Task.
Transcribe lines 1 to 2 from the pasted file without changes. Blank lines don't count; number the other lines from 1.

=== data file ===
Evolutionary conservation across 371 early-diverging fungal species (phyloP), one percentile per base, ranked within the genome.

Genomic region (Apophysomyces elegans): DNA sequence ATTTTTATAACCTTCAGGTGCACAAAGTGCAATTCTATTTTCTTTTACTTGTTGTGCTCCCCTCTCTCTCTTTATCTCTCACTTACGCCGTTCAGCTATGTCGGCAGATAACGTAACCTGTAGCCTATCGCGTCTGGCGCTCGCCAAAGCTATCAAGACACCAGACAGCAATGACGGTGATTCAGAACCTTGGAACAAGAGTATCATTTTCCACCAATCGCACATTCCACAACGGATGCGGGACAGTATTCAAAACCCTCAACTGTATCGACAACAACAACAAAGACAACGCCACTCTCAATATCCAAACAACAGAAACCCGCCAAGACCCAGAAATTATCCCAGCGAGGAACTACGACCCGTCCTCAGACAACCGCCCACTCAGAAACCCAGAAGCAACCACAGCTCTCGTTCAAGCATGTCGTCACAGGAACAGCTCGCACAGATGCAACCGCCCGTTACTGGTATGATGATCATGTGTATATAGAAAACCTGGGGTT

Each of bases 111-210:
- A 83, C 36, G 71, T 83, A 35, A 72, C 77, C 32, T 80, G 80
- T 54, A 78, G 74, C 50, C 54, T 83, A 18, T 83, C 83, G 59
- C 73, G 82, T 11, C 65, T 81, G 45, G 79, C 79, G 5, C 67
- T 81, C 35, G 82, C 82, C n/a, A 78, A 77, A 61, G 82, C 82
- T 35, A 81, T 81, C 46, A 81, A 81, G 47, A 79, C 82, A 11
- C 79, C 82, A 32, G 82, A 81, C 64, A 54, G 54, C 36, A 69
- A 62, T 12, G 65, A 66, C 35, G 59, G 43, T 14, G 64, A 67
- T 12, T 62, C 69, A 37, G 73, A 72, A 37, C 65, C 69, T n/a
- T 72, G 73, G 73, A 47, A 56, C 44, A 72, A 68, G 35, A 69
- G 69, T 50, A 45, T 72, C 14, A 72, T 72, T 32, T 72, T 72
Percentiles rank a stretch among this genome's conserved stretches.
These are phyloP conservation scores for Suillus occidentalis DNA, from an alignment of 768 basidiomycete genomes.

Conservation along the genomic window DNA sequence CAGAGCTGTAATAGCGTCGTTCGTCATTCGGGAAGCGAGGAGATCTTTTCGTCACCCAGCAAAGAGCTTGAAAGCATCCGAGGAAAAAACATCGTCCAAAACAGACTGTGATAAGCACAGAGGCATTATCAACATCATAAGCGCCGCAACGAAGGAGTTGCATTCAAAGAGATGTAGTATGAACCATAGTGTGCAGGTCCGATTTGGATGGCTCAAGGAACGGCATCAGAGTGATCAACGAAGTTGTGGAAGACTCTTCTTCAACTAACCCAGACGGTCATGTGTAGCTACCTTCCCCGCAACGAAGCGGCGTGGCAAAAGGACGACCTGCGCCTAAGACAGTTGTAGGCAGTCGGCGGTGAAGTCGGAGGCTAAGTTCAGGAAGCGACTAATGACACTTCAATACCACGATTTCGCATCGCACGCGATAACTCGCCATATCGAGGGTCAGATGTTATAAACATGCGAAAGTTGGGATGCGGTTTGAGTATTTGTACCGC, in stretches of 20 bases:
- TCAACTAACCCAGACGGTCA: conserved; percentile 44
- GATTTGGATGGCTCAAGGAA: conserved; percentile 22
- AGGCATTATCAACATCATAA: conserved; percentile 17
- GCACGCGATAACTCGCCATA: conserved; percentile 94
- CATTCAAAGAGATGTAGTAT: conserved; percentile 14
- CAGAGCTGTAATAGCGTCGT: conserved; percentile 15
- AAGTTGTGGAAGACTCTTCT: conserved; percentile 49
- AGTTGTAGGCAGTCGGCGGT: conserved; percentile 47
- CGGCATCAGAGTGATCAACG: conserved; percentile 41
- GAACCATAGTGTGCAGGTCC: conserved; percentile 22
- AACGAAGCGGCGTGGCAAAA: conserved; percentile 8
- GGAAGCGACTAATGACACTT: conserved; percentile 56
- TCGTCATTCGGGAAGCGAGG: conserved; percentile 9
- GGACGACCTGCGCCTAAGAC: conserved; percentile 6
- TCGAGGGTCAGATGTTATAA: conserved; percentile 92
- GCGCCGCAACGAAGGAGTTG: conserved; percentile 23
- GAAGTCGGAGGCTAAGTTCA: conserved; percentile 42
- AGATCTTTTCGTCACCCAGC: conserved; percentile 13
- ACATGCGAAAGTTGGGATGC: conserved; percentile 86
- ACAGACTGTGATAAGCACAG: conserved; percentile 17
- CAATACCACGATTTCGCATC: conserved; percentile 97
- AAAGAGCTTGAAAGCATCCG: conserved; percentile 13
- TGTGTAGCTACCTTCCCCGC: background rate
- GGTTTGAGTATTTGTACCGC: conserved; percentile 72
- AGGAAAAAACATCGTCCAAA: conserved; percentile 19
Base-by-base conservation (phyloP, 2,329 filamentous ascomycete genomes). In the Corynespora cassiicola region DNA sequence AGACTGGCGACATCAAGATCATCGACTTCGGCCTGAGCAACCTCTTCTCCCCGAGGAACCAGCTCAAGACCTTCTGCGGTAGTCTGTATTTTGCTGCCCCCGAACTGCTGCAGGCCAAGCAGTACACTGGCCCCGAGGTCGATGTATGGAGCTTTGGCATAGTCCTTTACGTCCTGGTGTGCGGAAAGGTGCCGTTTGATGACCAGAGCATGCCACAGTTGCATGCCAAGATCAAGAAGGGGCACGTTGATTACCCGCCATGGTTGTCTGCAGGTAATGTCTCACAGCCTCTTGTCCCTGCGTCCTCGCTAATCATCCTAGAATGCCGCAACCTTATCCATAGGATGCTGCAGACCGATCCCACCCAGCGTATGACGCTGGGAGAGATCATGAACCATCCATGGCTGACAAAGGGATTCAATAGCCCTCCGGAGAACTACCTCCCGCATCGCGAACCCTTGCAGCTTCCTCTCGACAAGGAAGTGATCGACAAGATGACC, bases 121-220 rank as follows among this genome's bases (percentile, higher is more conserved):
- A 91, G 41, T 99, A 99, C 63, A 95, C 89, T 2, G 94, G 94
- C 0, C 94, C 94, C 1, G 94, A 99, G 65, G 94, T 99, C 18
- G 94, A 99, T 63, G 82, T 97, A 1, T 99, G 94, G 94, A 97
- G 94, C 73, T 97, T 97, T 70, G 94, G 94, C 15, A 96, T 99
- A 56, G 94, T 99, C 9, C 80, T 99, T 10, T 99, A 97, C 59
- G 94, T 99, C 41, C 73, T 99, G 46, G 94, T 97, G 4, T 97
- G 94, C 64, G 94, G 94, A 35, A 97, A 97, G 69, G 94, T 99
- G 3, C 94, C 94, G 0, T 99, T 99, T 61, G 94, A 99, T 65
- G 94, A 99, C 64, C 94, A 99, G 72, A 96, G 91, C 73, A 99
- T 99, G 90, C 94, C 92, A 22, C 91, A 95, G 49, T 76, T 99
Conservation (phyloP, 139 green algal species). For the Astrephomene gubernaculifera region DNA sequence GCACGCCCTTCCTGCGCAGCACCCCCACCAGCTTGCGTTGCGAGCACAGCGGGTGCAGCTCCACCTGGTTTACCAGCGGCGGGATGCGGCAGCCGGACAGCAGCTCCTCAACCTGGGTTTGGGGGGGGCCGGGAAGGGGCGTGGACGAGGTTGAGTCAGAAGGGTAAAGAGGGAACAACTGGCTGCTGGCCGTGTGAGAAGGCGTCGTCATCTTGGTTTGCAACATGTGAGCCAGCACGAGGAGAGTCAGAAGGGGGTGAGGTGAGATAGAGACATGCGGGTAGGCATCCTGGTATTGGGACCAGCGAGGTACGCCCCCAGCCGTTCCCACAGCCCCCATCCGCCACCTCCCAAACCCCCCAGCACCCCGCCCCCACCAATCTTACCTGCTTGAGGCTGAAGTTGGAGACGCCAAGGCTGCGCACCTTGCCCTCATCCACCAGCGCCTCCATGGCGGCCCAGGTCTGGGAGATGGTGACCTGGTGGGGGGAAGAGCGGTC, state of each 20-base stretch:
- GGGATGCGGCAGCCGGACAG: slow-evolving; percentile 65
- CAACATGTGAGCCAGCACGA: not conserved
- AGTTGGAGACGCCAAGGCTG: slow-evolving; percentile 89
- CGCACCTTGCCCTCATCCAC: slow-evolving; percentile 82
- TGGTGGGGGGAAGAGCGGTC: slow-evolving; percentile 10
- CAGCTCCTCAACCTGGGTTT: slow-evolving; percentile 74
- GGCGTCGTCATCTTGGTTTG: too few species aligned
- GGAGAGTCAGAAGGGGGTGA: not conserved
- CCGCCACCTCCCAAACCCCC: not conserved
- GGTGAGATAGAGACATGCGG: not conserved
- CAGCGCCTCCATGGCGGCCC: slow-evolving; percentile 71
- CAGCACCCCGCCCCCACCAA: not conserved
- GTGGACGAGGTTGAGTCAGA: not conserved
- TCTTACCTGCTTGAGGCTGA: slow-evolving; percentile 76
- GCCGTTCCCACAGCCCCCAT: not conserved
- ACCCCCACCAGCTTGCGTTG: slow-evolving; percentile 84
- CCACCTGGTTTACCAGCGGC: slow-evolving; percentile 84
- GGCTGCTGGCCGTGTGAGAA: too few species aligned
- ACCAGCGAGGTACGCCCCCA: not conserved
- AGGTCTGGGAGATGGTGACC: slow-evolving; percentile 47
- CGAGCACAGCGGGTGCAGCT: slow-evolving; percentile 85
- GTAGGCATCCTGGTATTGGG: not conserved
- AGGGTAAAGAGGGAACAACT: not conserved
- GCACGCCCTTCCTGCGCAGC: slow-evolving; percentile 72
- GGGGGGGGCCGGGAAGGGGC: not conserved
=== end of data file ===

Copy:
Evolutionary conservation across 371 early-diverging fungal species (phyloP), one percentile per base, ranked within the genome.

Genomic region (Apophysomyces elegans): DNA sequence ATTTTTATAACCTTCAGGTGCACAAAGTGCAATTCTATTTTCTTTTACTTGTTGTGCTCCCCTCTCTCTCTTTATCTCTCACTTACGCCGTTCAGCTATGTCGGCAGATAACGTAACCTGTAGCCTATCGCGTCTGGCGCTCGCCAAAGCTATCAAGACACCAGACAGCAATGACGGTGATTCAGAACCTTGGAACAAGAGTATCATTTTCCACCAATCGCACATTCCACAACGGATGCGGGACAGTATTCAAAACCCTCAACTGTATCGACAACAACAACAAAGACAACGCCACTCTCAATATCCAAACAACAGAAACCCGCCAAGACCCAGAAATTATCCCAGCGAGGAACTACGACCCGTCCTCAGACAACCGCCCACTCAGAAACCCAGAAGCAACCACAGCTCTCGTTCAAGCATGTCGTCACAGGAACAGCTCGCACAGATGCAACCGCCCGTTACTGGTATGATGATCATGTGTATATAGAAAACCTGGGGTT